I do not care who leads the church, … but one thing I must know, and that is what God says about it. I have the keys and the means of obtaining the mind of God on the subject…Joseph conferred upon our heads [referring to the Twelve Apostles] all the keys and powers belonging to the Apostleship which he himself held before he was taken away…How often has Joseph said to the Twelve, “I have laid the foundation and you must build thereon, for upon your shoulders the kingdom rests.”

    The keys that Brigham Young referred to is believed to be the God-given authority passed down by Smith. Shortly before his death, Smith gathered his Twelve Apostles together and declared:

    I have sealed upon your heads every key, every power, and every principle which the Lord has sealed upon my head. I have lived so long—up to the present time—I have been in the midst of this people and in the great work and labor of redemption…I tell you, the burden of this kingdom now rests upon your shoulders; you have got to bear it off in all the world, and if you don’t do it you will be damned.

    Smith had thus constituted his apostles and Brigham Young became the Senior Apostle, Prophet, and head of the church. Mormonism teaches that the Lord then dramatically transfigured Brigham Young to look and sound like the prophet Joseph Smith as he spoke to a congregation in order to confirm that he was the head of the church. Young then served as prophet until 1877. A list of other prophets can be found on the LDS website.

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  • 6. Mormons have a “Quorum of the Twelve Apostles” – a succession of apostles that hold authority.

    6. Mormons have a “Quorum of the Twelve Apostles” – a succession of apostles that hold authority.

    Mormonism teaches that there is a succession of New Testament apostles that now exists in the LDS church called the “Quorum of the Twelve Apostles.” Though the succession was broken up during the days of apostasy, it was reconstituted by Joseph Smith and continues today. Apostles are believed to be chosen and ordained by God. Each apostle possesses a measure of God’s authority to govern the church, but only the prophet possesses all of the authority. Next to the prophet, they are believed to hold the highest authority in the true church of Christ.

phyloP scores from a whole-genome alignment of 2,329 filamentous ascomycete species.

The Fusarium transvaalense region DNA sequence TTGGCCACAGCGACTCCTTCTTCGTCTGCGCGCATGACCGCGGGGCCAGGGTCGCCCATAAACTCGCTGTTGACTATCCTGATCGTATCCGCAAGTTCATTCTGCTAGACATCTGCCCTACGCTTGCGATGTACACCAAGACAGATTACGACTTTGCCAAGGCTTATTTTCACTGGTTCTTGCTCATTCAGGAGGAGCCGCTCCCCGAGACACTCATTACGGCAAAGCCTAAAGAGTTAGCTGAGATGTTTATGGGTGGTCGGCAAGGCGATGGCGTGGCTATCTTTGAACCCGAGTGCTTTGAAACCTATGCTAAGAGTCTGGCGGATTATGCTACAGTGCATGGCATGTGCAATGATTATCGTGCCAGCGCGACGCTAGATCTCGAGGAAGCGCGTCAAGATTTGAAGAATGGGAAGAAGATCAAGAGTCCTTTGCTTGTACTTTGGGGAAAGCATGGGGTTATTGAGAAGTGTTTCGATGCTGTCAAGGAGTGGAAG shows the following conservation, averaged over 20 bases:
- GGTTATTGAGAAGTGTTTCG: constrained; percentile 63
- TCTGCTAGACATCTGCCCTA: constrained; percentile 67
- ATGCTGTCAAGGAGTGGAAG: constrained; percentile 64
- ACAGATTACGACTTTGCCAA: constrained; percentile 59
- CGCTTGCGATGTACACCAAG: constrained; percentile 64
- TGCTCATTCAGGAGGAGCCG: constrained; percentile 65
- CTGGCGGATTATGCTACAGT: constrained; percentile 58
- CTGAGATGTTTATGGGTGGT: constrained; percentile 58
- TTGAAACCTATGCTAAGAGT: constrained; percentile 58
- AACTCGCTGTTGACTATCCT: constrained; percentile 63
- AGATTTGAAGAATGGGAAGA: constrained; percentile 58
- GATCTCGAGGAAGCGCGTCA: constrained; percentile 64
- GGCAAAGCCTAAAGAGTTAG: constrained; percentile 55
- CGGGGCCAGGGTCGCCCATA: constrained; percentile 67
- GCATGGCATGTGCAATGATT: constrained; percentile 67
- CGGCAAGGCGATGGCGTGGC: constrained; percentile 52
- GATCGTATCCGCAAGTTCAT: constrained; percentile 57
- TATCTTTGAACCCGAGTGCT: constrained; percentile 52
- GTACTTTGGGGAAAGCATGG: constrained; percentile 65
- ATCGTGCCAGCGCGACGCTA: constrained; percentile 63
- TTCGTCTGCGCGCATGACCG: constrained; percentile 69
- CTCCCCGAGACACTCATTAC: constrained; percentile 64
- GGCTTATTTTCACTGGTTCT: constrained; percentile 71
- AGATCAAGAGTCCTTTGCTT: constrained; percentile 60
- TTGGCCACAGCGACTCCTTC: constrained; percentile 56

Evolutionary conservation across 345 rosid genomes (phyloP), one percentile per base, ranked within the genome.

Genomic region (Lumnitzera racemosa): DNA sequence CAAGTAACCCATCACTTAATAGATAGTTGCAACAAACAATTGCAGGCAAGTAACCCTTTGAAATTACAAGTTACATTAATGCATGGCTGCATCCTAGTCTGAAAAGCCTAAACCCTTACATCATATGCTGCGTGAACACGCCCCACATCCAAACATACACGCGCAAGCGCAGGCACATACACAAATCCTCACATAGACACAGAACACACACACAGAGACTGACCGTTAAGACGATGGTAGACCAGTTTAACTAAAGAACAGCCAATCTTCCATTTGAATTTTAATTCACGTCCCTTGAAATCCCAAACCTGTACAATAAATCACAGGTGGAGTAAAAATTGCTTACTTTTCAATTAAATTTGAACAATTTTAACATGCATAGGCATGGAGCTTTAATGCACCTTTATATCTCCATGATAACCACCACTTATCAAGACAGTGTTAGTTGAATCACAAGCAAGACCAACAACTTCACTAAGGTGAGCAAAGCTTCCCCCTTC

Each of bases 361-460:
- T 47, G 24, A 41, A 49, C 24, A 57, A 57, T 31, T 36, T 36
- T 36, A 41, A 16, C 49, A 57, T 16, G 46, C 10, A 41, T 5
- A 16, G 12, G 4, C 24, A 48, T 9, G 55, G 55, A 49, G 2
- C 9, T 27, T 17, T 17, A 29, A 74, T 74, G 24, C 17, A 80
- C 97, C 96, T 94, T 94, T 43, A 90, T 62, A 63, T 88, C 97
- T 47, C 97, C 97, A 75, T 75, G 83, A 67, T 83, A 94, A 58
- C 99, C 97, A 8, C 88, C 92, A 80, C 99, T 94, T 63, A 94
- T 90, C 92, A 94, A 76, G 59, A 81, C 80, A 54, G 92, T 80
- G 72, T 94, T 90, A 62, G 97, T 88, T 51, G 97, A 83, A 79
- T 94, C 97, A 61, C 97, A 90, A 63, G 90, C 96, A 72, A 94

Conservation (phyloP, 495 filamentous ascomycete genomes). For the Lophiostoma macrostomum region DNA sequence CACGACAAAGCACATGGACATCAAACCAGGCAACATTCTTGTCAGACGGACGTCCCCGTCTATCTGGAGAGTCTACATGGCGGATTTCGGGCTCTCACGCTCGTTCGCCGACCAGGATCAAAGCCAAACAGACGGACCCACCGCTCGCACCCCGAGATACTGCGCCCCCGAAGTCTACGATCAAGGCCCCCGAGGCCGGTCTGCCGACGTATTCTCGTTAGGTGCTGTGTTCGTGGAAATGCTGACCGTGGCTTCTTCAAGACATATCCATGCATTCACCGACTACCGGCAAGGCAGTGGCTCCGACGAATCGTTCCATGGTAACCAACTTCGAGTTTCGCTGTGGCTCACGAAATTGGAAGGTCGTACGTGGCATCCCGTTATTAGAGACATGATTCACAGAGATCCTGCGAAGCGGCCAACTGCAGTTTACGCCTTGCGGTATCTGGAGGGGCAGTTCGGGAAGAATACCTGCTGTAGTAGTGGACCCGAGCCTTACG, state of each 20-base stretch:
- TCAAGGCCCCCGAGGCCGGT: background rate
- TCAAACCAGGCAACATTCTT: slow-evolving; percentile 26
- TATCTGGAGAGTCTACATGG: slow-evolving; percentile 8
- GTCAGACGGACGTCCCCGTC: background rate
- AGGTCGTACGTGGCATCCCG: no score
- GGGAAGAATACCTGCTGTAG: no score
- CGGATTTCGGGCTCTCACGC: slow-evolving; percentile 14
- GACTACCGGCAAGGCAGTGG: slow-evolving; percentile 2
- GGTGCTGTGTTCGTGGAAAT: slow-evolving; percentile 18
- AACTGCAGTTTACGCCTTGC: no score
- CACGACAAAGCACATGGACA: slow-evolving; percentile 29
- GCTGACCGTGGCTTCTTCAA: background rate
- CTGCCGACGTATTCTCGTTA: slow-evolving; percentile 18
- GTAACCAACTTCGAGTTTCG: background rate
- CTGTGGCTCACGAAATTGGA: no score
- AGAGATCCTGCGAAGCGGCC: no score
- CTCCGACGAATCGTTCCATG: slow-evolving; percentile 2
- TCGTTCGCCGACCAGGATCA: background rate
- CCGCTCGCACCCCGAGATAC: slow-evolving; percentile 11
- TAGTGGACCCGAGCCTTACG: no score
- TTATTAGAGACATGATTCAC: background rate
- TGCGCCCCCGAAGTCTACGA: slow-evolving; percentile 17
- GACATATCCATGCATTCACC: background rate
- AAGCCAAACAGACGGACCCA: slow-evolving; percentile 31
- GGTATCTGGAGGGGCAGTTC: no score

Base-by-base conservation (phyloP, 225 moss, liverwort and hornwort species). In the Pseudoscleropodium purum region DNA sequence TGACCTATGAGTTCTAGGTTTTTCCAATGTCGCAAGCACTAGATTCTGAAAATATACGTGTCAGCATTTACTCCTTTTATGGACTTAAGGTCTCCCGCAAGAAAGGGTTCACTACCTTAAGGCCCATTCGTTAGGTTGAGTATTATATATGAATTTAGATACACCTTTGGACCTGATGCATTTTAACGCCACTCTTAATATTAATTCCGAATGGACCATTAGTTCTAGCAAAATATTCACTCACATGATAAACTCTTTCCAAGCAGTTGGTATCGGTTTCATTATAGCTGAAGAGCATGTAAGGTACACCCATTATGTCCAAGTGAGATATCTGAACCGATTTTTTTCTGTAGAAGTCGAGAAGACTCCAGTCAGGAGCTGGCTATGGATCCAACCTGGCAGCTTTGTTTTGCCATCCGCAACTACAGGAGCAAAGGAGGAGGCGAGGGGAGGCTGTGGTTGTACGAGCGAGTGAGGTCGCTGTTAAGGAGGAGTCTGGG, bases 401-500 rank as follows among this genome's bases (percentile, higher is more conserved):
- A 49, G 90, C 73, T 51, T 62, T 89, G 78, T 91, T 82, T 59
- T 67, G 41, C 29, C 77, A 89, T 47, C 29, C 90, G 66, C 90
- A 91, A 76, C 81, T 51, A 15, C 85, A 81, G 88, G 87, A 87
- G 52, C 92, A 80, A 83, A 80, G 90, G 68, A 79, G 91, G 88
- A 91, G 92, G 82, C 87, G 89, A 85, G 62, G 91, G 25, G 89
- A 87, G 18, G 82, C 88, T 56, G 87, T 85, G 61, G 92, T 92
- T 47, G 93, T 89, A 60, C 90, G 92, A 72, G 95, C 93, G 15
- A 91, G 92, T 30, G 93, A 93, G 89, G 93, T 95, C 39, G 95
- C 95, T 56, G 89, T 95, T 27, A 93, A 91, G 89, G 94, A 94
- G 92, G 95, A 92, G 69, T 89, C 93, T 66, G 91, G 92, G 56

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  • 7. Mormons deem same-sex LDS couples apostates and forbids their children from the church’s rites until they turn 18.

    7. Mormons deem same-sex LDS couples apostates and forbids their children from the church’s rites until they turn 18.

    Select individuals from the press were permitted to ask Nelson, along with his counselors, questions on hot-button issues, including the church’s stance on LGBTQ issues and the inclusion of women and non-white Americans in the leadership. LGBTQ has been an increasing issue for Mormons. In November 2015, claiming revelation from God, Mormon leaders adopted a policy that deems same-sex LDS couples apostates and forbids their children from the church’s rites until they turn 18. During yesterday’s Q and A, it was striking that when asked about these hot-button issues, there was not an appeal to the 66 books of the Bible. When asked about those who have apostatized from Mormonism, the advice was to find one’s way back to the commandments.

    A few concluding words are needed in response to Mormonism’s claims on her prophets.

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  • Truth #1: The apostolic office ceased with the death of the last apostle in the first century.

    Truth #1: The apostolic office ceased with the death of the last apostle in the first century.

    Scripture teaches that there are at least three qualifications necessary to be an apostle. First, an apostle had to be an eyewitness of the resurrected Christ (Acts 1:22; 10:39-41; 1 Corinthians 9:1, 15:7-8). Second, an apostle had to be directly appointed by Jesus Christ (Mark 3:14Luke 6:13; Acts 1:2, 24; 10:41; Galatians 1:1). Finally, an apostle had to confirm his message and ministry with miraculous apostolic gifts (Matthew 10:1-2; Acts 1:5-8; 2:43; 4:33; 5:12; 8:14; 2 Corinthians 12:12Hebrews 2:3-4). No one beyond the first century is able to meet these qualifications.

    Additionally, the apostles were used to complete the canon of Scripture. Endowed as Christ’s messengers, they were uniquely tasked to speak with the authority of Christ. Much of the apostolic instruction then became the 27 books of the New Testament. Therefore, if there are apostles today, then the canon needs to be reopened and continued. But, there are not. With the cessation of the apostles came the cessation of the canon.

    The purpose of the apostles was to serve as the foundation-laying process of the New Testament Church in the first century (Ephesians 2:20). Once the foundation was laid, no additional foundation was needed. Consequently, there have been no apostles since the death of the last apostle (likely John) in the first century. The church is now overseen by pastors (1 Timothy 3:1-7, Titus 1:5-91 Peter 5:1-3).